A London Met-led research paper is in the top 1% of most cited chemistry articles for 2015/16.
Date: 2 September 2016
Chemistry research by a team of London Met academics has been named among the top 1% of cited chemistry work in the world.
The study was led by London Met’s Dr Ken White, Director of the Molecular Systems for Health Research Group in the School of Human Sciences, in collaboration with Dr Gaoyun Chen and Dr Nick Chatterton, both previously at London Met’s School of Human Sciences, and colleagues from the University of Shanghai for Science and Technology.
The paper has been cited 21 times since its publication last year, with data from Thomson Reuters Essential Science Indicators placing it in the top 1% of cited articles in chemistry for 2015.
Titled ‘Structure-tunable Janus fibers fabricated using spinnerets with varying port angles’, the paper details a new electrospinning process to prepare Janus fibers, a special type of nanomaterial whose surface has two or more distinct physical properties.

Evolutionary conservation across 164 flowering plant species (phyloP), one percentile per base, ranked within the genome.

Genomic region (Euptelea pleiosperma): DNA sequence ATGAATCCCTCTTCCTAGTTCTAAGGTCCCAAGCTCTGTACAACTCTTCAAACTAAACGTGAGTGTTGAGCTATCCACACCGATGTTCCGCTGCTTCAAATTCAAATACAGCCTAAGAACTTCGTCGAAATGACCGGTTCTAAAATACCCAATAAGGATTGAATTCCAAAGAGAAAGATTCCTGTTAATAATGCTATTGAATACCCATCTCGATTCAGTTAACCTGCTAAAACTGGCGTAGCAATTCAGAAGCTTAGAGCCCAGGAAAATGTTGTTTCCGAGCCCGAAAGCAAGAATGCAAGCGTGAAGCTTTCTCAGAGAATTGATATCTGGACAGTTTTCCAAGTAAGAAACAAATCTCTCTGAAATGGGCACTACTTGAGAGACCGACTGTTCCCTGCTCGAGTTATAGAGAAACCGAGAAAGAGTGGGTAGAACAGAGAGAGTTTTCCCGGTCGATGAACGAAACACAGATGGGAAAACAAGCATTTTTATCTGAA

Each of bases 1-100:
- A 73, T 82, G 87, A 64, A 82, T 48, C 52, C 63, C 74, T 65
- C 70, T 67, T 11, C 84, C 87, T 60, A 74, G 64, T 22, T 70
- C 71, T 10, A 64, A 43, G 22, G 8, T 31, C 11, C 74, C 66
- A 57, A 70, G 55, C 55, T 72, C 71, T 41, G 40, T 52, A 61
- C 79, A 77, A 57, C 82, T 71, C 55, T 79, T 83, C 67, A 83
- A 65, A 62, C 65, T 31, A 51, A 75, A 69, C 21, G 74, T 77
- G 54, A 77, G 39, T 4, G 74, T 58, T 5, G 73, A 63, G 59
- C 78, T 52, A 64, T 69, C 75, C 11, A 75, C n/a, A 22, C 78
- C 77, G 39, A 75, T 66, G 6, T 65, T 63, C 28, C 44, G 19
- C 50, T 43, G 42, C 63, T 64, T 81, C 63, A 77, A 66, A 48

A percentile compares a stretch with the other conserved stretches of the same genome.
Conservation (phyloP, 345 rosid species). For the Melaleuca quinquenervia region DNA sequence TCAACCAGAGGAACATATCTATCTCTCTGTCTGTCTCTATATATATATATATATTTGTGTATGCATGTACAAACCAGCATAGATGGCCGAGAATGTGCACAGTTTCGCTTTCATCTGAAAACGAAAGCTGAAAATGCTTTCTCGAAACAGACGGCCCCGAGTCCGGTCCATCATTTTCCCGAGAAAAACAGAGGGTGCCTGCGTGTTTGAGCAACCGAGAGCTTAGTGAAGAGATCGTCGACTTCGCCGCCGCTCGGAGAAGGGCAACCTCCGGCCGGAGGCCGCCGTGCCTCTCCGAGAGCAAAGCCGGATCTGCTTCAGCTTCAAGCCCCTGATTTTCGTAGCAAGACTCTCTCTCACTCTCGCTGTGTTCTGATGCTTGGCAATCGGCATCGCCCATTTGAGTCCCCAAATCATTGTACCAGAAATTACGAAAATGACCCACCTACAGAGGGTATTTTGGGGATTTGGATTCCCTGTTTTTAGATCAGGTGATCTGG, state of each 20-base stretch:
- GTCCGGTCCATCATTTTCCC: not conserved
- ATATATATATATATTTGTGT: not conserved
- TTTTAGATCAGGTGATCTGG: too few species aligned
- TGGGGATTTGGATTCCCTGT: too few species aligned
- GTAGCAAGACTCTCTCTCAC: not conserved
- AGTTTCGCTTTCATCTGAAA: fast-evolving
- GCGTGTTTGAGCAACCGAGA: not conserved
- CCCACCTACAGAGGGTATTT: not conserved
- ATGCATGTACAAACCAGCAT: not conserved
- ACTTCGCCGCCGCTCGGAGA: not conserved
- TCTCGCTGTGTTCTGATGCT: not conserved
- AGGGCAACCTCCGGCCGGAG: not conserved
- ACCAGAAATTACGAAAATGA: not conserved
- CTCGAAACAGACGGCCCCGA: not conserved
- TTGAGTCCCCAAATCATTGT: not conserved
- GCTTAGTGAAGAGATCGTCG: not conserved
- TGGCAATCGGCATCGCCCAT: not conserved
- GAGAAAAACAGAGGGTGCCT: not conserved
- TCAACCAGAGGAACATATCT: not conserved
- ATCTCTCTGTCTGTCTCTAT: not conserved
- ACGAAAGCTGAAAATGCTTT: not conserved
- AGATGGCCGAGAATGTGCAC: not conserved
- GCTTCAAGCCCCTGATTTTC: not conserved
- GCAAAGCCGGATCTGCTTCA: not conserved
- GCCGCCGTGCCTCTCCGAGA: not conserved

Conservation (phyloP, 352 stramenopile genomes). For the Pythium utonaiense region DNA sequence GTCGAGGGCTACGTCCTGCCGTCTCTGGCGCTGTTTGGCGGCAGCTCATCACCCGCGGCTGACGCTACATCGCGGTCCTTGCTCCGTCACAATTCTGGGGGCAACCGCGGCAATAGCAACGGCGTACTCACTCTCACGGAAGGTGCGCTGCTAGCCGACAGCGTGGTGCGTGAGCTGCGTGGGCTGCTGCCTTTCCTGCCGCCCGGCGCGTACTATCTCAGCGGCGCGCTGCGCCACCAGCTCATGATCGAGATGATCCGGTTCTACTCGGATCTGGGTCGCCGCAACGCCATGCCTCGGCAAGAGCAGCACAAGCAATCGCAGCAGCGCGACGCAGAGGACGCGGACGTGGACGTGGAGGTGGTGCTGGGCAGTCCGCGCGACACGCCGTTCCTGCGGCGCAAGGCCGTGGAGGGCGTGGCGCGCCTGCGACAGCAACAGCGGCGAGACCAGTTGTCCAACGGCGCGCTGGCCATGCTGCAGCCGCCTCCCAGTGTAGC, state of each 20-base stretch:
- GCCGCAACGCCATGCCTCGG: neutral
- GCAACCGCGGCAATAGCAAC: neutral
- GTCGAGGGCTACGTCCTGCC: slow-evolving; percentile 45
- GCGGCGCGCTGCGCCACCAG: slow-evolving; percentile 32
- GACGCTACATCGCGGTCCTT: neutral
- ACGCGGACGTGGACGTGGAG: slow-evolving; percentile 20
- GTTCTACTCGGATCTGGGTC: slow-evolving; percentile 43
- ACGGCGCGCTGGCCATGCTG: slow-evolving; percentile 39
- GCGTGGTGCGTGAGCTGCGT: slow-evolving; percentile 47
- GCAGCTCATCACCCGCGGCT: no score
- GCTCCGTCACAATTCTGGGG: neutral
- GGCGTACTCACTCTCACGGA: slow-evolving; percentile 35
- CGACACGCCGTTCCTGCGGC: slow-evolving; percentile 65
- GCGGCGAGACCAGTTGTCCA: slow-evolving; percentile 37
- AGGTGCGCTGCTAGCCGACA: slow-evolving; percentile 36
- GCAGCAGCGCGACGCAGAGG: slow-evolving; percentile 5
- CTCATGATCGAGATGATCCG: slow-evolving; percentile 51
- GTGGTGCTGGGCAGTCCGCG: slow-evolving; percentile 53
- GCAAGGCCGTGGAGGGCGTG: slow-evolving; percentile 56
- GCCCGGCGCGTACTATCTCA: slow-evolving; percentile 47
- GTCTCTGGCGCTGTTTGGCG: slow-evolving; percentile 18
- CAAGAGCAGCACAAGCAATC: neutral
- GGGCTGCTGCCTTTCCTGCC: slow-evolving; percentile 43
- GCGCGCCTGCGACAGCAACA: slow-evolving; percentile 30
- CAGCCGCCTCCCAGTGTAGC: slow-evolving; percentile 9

The research was published in Chemical Communications, a peer-reviewed scientific journal by the Royal Society of Chemistry that publishes cutting edge research across the chemical sciences.
Dr Ken White said: “Our collaboration with colleagues in Shanghai encouraged us to set up our own nanofiber production facility and it is especially pleasing that we were able to carry out the majority of this work at London Met.
“We are currently exploring ways of exploiting the method, continuing the collaboration with Nick Chatterton, now at the Open University, and with colleagues in the Molecular Systems for Health Group at London Met.”